Of the synoptic Gospels Mark is unique in that there is no infancy narrative. Perhaps part of the reason is that, first of all, Mark has a sense of urgency in making know the Gospel message. While the story of Jesus' birth is wonderful to consider, the more important matter is the theme of conversion and discipleship. Secondly perhaps because the ideal of discipleship is so strong for Mark, he wants to set the stage from the very beginning with the message of John the Baptist.
John the Baptist is quite a character to be sure. He presumably looks like a 'wild man' with camel hair clothes, and munching on insects. But it is his message that is most disturbing for those who come out into the desert to hear him. Like Isaiah and Elijah before him John will accuse the very people who listen to him of being responsible for the Sin and Evil that is around them. If they observe poverty, brokenness, religious apathy, division within communities, then they need to look at their very selves to see who is responsible.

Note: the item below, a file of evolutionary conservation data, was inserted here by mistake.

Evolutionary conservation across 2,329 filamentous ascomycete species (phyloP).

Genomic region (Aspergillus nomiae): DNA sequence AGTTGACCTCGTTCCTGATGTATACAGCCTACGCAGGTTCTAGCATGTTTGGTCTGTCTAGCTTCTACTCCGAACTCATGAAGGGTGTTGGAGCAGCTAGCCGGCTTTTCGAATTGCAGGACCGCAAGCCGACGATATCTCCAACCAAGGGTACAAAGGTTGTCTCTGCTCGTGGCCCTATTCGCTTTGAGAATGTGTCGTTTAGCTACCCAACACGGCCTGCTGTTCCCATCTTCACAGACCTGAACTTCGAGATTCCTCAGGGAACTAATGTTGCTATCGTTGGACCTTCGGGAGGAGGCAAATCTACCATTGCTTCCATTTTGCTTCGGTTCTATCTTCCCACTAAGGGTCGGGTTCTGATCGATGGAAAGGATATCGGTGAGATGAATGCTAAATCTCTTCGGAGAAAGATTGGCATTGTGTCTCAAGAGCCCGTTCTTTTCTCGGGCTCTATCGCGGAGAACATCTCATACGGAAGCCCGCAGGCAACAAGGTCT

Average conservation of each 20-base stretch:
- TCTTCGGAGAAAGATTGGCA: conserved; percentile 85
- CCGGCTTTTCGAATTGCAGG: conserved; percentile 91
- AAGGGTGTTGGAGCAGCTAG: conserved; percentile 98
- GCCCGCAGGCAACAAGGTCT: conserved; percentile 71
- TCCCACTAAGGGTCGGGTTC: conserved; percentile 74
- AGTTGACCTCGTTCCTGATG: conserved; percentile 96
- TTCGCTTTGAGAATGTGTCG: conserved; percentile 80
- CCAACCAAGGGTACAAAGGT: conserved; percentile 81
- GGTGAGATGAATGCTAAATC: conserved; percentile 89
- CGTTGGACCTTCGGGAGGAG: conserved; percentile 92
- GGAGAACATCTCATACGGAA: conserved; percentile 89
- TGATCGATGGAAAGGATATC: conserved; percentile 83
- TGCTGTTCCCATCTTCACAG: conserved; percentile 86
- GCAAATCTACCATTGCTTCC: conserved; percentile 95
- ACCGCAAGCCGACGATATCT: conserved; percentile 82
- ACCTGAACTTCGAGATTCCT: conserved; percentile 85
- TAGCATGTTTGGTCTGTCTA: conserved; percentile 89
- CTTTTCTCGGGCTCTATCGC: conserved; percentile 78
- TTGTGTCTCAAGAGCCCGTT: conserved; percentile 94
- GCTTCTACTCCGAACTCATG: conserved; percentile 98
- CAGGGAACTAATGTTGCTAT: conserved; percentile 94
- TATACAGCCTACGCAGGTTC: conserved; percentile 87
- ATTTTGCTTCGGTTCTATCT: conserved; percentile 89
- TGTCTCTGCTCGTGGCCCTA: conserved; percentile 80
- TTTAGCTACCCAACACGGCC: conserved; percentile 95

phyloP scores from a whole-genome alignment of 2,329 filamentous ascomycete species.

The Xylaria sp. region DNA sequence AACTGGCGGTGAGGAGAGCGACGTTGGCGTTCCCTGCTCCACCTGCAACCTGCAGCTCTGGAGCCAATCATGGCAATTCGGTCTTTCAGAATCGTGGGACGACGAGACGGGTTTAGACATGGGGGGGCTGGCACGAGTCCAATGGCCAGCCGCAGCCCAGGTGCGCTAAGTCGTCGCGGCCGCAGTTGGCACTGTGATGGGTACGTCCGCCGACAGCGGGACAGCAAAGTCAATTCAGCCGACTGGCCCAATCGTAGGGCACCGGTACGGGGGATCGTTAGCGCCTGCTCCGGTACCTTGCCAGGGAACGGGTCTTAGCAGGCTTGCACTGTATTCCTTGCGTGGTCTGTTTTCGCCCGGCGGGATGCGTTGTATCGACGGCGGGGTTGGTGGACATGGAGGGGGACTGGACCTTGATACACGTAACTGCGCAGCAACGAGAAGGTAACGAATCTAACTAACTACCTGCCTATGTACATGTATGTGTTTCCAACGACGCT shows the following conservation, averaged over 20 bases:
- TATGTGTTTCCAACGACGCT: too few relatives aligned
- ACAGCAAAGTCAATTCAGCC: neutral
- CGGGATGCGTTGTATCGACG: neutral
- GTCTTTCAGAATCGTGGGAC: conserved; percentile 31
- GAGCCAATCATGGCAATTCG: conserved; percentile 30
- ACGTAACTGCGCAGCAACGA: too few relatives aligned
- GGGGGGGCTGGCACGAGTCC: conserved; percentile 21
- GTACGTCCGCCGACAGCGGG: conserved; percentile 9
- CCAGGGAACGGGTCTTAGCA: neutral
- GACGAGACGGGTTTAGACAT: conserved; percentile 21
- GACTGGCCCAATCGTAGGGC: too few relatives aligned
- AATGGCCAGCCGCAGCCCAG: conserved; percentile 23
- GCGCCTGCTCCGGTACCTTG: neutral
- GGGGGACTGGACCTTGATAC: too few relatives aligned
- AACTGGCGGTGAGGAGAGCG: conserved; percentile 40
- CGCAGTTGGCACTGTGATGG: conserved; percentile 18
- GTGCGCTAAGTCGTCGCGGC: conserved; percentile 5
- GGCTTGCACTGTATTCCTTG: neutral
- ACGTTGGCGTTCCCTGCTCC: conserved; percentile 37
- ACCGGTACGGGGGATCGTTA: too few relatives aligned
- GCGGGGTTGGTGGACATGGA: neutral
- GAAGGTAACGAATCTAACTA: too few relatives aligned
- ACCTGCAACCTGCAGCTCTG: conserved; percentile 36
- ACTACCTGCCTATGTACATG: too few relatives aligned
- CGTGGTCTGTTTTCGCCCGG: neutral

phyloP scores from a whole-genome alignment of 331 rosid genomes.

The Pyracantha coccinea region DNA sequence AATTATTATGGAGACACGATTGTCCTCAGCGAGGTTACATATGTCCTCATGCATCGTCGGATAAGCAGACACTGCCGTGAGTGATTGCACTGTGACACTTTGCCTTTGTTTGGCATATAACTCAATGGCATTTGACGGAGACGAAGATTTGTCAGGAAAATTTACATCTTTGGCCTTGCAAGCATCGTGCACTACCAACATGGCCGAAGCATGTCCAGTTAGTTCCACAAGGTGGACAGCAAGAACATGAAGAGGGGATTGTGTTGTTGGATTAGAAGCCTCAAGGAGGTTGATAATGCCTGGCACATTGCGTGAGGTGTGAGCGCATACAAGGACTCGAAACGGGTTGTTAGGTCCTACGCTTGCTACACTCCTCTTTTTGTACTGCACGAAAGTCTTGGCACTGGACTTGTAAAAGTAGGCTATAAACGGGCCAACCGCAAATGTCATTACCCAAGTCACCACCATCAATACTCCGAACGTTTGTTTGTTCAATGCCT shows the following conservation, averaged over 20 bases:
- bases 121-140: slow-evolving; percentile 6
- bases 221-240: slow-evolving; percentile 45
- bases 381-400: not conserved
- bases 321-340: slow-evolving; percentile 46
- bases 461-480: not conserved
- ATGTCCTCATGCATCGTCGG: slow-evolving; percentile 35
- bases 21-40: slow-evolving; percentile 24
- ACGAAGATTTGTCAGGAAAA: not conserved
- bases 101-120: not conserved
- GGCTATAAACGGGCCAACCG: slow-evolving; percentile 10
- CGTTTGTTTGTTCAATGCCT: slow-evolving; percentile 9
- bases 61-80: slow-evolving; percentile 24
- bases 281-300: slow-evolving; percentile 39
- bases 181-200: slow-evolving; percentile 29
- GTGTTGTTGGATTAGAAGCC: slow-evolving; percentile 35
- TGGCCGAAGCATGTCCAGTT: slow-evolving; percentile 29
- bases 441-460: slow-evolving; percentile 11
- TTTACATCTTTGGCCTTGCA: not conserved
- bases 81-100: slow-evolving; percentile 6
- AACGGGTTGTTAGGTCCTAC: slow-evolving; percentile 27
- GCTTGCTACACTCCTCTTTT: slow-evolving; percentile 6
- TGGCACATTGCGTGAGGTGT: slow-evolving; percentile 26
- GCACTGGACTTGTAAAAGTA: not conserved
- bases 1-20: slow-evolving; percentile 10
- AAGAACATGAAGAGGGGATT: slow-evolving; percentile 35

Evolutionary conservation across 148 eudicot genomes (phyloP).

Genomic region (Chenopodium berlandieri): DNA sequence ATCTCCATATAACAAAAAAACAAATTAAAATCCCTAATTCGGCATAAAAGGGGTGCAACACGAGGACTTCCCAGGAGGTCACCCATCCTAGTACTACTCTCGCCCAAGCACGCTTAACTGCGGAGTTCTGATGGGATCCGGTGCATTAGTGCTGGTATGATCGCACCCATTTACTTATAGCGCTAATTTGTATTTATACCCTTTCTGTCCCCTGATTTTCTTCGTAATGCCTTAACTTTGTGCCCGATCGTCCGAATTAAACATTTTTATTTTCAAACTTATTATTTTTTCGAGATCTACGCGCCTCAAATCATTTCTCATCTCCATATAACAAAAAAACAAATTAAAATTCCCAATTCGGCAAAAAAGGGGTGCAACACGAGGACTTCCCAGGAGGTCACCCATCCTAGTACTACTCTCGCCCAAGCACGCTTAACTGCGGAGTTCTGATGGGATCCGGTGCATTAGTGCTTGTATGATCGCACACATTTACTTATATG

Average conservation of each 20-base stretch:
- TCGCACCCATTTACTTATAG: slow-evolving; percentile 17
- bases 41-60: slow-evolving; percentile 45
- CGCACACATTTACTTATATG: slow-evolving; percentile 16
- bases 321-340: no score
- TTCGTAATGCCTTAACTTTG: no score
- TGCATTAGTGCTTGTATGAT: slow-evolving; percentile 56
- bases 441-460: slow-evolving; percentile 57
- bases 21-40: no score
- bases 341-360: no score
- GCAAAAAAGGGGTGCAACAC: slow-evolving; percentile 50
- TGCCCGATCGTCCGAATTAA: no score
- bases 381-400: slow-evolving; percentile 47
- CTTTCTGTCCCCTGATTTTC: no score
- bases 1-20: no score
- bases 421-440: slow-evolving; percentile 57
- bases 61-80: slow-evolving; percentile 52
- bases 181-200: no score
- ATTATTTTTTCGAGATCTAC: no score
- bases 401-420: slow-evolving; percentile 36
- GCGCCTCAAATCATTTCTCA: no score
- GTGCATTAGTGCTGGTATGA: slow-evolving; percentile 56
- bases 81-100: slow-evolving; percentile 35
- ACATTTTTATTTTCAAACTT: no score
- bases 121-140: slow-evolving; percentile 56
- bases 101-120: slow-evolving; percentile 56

John is speaking to his hearers and us as he offers a litany of social and religious responsibility. The water bath is an external sign of an internal pledge to right wrongs, and to seek a moral and ethical pathway. There was a song from back in the 80s by Mister Mister, entitled something like, 'The Living Years.' The premise of the song is of a man who would like to reconcile with his now deceased father, realizing that, that work needs to be done while we are still here on earth. John's preaching is about a discipleship which unfolds the Kingdom of God here and now.
In several verses from now we see John lambasting the scribes and pharisees for coming to be baptized. John challenges them to show some sort of sign of their sincerity of conversion. While Advent is not as strong in the reconciliation sense, it does ask us to prepare ourselves to receive Christ into our lives. Again we should return to the last weeks of Ordinary time in which we hear the stories of un-motivated stewards and foolish virgins. And it was Monday this past week we recall Jesus' challenge, "Not everyone who cries out Lord Lord, will enter the Kingdom of heaven."
The candles of the Advent wreath are sort of a countdown until Christmas, but even more so a reminder to be light in our winter-like world. Our discipleship might be modeled on the wild-man prophet John the Baptist. But in any form we take on the responsibility of stewardship and proclaiming good news in our homes and communities.